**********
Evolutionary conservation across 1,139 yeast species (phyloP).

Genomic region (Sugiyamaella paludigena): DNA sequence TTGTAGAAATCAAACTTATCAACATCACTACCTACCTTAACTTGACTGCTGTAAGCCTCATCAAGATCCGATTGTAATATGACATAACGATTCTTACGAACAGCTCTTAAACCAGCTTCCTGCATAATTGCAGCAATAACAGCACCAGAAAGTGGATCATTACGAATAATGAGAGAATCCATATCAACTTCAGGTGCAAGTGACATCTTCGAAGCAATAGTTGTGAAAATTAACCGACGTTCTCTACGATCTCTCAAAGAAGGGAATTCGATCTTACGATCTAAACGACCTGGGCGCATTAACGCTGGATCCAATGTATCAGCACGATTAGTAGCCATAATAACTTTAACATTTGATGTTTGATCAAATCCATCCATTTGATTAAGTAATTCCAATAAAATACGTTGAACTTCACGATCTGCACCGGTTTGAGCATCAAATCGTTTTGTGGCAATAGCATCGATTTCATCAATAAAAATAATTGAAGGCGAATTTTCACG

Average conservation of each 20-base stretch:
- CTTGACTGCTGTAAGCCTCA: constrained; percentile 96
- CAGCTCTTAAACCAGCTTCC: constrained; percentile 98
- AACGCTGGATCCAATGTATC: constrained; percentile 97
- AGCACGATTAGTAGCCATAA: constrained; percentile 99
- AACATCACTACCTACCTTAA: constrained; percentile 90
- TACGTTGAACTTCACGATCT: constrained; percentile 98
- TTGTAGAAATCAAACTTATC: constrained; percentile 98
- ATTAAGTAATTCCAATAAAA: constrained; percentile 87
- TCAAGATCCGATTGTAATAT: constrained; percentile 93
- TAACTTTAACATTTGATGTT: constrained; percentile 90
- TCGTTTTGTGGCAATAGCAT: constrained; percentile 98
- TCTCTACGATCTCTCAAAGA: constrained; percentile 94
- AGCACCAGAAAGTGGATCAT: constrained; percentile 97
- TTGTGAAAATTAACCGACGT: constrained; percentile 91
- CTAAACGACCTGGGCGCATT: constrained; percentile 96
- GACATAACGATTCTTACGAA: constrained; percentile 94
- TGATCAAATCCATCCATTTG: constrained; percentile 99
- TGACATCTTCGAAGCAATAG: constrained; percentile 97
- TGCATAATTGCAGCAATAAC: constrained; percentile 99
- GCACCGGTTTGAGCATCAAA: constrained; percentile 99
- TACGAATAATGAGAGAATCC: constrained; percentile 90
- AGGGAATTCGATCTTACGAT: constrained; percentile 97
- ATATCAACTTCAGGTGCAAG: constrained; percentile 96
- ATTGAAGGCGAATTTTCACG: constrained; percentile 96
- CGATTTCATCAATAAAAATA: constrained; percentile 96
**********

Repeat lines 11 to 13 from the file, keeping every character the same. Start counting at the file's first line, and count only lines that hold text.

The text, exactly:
- ATTAAGTAATTCCAATAAAA: constrained; percentile 87
- TCAAGATCCGATTGTAATAT: constrained; percentile 93
- TAACTTTAACATTTGATGTT: constrained; percentile 90